The points where a parabola crosses the x-axis, if any, are the x-intercepts. This is where . These points are also called the zeros of the function. We find these points by substituting 0 for y and solving the resulting quadratic equation. If the solutions are non-real complex numbers, then the graph does not cross the x-axis. quadratic function quadratic equation

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**Zeros of a Quadratic Function**

Ex: Find the zeros of the function, the line of symmetry, the vertex, the domain, the range and graph the parabola. Solution: Quadratic Formula The zeros of the function. Continued on the next slide…

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**Zeros of a Quadratic Equation**

Change the form of the function for easier graphing. Add inside the parenthesis.

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**Zeros of a Quadratic Function**

Summary Zeros: Line of Symmetry: Vertex: Domain: Range:

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**Example 2: Zeros of a Quadratic Function**

Find the zeros of the function, the line of symmetry, the vertex, the domain, the range and graph the parabola. Solution: Quadratic Formula. The zeros of the function. Continued on the next slide…

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**Example 2: Zeros of a Quadratic Function (Cont.)**

Change the form of the function. Factor from the first two terms. Add inside the parenthesis. Put outside of the parenthesis. Continued on the next slide…

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**Example 2: Zeros of a Quadratic Function (Cont.)**

Summary Zeros: Line of Symmetry: Vertex: Domain: Range:

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**Example 3: Zeros of a Quadratic Function**

Find the zeros of the function, the line of symmetry, the vertex, the domain, the range and graph the parabola. Solution: Quadratic Formula. There are no real zeros because the discriminant is negative. The graph will not cross the x-axis. Continued on the next slide…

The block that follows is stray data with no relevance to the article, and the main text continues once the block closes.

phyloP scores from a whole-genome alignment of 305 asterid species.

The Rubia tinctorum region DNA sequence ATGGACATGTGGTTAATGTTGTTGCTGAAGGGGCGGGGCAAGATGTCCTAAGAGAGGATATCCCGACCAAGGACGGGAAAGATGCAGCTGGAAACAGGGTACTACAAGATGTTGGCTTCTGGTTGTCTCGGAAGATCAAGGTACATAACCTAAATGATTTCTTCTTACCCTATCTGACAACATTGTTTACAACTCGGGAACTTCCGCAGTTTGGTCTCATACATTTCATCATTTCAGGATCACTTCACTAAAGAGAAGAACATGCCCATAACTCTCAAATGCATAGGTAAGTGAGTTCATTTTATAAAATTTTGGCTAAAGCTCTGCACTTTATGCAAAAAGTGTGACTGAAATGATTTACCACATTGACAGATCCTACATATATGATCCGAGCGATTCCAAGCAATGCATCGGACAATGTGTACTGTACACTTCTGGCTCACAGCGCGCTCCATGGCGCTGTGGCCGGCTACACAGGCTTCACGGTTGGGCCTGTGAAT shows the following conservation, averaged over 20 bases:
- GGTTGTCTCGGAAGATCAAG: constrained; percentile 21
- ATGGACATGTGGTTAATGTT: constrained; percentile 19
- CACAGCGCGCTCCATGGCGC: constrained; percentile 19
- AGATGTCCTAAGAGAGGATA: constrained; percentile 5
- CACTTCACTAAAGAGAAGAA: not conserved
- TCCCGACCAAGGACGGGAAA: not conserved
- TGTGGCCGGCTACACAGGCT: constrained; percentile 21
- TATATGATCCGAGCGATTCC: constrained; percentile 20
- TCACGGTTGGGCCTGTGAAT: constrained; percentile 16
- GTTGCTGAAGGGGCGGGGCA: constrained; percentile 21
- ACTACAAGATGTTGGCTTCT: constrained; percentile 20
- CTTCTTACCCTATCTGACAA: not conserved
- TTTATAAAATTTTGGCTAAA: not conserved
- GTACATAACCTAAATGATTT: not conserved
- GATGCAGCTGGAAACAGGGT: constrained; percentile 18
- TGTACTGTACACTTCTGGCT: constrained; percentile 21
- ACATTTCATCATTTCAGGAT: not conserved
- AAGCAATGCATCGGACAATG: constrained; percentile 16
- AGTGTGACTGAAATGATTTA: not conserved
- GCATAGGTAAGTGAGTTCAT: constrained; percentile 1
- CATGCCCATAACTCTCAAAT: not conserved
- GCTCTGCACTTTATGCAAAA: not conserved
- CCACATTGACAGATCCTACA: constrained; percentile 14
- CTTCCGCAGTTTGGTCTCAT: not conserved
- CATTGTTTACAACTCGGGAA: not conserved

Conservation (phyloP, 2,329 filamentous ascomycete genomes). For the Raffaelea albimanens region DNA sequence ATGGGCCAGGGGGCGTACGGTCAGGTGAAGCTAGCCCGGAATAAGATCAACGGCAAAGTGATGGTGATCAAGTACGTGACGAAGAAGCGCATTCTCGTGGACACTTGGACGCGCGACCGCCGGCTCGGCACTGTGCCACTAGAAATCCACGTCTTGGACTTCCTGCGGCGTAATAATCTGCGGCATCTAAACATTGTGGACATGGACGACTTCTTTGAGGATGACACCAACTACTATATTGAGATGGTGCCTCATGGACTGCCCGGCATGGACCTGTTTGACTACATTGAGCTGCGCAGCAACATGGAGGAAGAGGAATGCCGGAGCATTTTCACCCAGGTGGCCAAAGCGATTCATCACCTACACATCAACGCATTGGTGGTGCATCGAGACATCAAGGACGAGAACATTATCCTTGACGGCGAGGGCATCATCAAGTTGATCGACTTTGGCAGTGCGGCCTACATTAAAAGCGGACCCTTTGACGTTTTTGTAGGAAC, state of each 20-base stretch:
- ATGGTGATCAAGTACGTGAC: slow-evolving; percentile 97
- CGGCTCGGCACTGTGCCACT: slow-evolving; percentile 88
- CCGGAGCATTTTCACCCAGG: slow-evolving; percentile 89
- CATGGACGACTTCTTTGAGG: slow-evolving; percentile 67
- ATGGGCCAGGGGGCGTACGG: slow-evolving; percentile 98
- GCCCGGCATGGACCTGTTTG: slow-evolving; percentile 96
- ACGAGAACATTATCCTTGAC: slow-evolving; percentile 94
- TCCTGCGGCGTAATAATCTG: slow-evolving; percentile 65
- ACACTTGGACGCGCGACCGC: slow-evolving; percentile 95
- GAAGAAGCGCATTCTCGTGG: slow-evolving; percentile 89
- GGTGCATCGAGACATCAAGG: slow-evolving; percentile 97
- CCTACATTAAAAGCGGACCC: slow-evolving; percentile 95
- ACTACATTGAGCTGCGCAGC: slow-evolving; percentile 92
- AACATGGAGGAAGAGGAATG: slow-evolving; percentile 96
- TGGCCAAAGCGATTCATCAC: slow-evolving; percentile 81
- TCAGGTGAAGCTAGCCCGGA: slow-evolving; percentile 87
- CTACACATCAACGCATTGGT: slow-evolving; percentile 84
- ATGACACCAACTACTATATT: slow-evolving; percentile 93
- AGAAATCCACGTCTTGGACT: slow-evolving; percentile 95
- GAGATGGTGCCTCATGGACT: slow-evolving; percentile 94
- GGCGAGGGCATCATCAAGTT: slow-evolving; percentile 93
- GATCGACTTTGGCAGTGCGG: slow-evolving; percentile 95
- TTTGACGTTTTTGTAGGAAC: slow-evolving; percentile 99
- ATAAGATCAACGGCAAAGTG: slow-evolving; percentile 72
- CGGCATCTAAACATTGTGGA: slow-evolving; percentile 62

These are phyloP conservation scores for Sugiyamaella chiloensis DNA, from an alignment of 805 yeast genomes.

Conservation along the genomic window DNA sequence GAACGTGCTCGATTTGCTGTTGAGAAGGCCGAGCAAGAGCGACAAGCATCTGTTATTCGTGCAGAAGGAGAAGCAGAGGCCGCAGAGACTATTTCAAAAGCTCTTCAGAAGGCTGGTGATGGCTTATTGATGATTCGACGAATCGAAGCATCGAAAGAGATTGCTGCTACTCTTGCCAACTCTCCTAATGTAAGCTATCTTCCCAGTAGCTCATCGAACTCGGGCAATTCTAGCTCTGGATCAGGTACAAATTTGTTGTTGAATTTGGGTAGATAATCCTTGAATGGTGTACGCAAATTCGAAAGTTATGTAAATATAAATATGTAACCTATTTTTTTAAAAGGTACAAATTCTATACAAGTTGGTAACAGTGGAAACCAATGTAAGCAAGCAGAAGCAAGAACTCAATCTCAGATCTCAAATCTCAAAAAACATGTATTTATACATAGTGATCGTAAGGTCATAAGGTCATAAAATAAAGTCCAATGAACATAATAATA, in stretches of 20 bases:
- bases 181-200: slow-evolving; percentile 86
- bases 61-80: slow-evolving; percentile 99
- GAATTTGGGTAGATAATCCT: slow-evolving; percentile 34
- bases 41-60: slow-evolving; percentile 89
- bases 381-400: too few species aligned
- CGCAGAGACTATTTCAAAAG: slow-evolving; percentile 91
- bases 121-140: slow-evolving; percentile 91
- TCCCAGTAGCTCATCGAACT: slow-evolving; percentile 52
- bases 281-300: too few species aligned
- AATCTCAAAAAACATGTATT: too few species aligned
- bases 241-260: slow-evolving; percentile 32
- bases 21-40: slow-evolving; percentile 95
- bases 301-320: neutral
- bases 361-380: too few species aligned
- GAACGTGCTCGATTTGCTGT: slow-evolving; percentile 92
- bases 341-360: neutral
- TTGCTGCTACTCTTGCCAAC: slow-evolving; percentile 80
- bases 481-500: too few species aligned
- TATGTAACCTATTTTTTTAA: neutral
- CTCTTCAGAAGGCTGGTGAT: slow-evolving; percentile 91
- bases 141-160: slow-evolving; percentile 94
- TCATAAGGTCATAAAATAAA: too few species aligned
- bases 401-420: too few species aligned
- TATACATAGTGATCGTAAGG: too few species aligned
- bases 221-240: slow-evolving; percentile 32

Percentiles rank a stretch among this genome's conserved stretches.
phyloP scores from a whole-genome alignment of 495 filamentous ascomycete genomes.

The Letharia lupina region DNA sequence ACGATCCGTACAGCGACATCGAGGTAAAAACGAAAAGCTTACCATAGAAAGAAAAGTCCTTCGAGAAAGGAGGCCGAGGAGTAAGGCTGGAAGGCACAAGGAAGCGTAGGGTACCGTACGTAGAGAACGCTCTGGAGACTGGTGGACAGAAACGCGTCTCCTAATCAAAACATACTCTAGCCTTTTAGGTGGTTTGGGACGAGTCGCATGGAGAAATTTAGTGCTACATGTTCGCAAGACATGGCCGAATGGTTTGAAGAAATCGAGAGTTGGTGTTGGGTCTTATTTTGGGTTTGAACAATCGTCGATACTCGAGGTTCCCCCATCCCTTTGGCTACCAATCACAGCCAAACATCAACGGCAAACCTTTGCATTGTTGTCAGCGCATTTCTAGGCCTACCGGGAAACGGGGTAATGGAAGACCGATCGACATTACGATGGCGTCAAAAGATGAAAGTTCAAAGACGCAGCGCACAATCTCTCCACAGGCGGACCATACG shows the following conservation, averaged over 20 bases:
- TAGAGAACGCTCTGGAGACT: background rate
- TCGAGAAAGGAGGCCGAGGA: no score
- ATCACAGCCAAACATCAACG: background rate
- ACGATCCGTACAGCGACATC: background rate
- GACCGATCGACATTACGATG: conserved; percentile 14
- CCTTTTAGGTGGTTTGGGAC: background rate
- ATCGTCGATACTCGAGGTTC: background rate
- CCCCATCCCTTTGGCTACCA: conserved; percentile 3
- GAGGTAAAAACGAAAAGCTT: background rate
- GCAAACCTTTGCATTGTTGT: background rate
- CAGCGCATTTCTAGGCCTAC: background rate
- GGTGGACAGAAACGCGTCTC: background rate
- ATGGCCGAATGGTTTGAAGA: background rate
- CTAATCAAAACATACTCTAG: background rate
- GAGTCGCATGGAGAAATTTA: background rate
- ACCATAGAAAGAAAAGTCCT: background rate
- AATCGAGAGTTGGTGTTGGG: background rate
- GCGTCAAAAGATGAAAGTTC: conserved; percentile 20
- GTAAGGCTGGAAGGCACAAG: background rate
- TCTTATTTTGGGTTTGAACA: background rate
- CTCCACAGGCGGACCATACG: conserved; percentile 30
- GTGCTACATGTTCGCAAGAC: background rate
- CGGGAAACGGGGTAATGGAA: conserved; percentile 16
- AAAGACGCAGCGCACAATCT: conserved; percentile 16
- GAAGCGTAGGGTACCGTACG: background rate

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**Example 2: Zeros of a Quadratic Function (Cont.)**

To find the vertex, use another approach. First find the x-value. Plug the x-value into the original equation. Simplify. So we have the following vertex. Continued on the next slide…

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**Example 2: Zeros of a Quadratic Function (Cont.)**

Summary Zeros: Line of Symmetry: Vertex: Domain: Range: Insert graph p. 597 example 2 c.

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**Applications with Maximum/Minimum Values**

Note: The vertex of a vertical parabola is either the lowest point or the highest point on the graph of the parabola. Therefore, the vertex can be used to determine the maximum or minimum value of a quadratic function.

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**Applications with Minimum/Maximum Values**

Minimum and Maximum Values For a parabola with its equation in the form If , then the parabola opens upward and is the lowest point and is called the minimum value of the function. If , then the parabola opens downward and is the highest point and is called the maximum value of the function.

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**Application and Minimum/Maximum Values**

If the function is in the general quadratic form , then the maximum or minimum value can be found by letting and solving for y. The concepts of minimum and maximum values of a function help not only in graphing but also in solving many types of applications.